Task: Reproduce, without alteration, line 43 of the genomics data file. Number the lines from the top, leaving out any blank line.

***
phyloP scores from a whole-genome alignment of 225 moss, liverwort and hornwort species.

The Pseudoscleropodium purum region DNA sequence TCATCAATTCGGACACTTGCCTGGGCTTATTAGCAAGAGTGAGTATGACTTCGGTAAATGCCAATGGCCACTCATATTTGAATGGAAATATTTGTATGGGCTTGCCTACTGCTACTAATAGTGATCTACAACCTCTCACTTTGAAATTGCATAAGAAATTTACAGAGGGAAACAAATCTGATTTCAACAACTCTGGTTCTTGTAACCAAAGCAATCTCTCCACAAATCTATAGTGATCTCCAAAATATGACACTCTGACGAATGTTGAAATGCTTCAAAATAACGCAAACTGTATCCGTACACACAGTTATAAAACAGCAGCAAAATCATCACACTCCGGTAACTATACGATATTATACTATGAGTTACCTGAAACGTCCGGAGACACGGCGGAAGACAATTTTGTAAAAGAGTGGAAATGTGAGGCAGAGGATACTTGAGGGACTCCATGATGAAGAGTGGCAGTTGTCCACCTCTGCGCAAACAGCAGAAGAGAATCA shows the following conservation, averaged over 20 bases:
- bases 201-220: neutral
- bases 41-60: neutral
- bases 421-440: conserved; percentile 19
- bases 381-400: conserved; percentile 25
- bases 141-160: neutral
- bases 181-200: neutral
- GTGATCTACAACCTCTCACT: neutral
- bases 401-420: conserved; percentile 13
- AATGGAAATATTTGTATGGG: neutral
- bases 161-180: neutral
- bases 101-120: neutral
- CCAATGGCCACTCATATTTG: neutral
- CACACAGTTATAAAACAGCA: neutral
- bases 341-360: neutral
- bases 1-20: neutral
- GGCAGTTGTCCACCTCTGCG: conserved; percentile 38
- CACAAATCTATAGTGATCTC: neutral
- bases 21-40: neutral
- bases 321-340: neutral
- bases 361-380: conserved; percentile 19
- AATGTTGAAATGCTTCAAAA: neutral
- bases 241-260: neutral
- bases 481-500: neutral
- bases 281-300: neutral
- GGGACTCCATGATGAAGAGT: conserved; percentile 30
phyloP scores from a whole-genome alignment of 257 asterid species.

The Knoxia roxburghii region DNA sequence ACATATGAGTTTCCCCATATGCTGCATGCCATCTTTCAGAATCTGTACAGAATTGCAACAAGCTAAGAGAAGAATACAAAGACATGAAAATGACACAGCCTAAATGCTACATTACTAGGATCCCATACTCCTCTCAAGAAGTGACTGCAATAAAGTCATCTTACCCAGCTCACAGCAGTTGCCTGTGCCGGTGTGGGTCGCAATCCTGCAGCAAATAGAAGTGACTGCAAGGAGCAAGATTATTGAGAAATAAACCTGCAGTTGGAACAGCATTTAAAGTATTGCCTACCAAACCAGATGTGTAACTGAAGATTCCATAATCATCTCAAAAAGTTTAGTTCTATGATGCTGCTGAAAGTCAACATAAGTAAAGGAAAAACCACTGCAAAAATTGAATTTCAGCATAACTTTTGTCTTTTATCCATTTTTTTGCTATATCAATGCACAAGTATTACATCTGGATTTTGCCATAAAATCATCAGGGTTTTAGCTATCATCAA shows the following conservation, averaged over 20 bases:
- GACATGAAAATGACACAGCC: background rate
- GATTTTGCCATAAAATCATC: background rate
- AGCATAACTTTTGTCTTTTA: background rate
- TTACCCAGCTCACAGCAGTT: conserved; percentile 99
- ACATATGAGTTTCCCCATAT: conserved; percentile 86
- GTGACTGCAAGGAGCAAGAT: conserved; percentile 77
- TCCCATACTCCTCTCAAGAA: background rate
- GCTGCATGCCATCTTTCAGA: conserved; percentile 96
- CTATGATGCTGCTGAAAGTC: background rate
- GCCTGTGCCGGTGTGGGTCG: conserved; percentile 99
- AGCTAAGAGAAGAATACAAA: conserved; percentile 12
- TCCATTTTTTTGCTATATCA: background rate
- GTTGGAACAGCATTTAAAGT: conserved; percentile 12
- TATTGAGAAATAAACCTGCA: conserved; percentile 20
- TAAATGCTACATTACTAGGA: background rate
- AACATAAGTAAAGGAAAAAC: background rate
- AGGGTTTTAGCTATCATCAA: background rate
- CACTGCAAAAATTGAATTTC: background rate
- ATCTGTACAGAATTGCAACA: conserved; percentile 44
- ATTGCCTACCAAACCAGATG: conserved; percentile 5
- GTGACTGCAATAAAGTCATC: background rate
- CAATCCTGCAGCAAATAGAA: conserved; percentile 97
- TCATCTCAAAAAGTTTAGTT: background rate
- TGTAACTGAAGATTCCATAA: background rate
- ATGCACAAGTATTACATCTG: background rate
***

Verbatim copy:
- TATTGAGAAATAAACCTGCA: conserved; percentile 20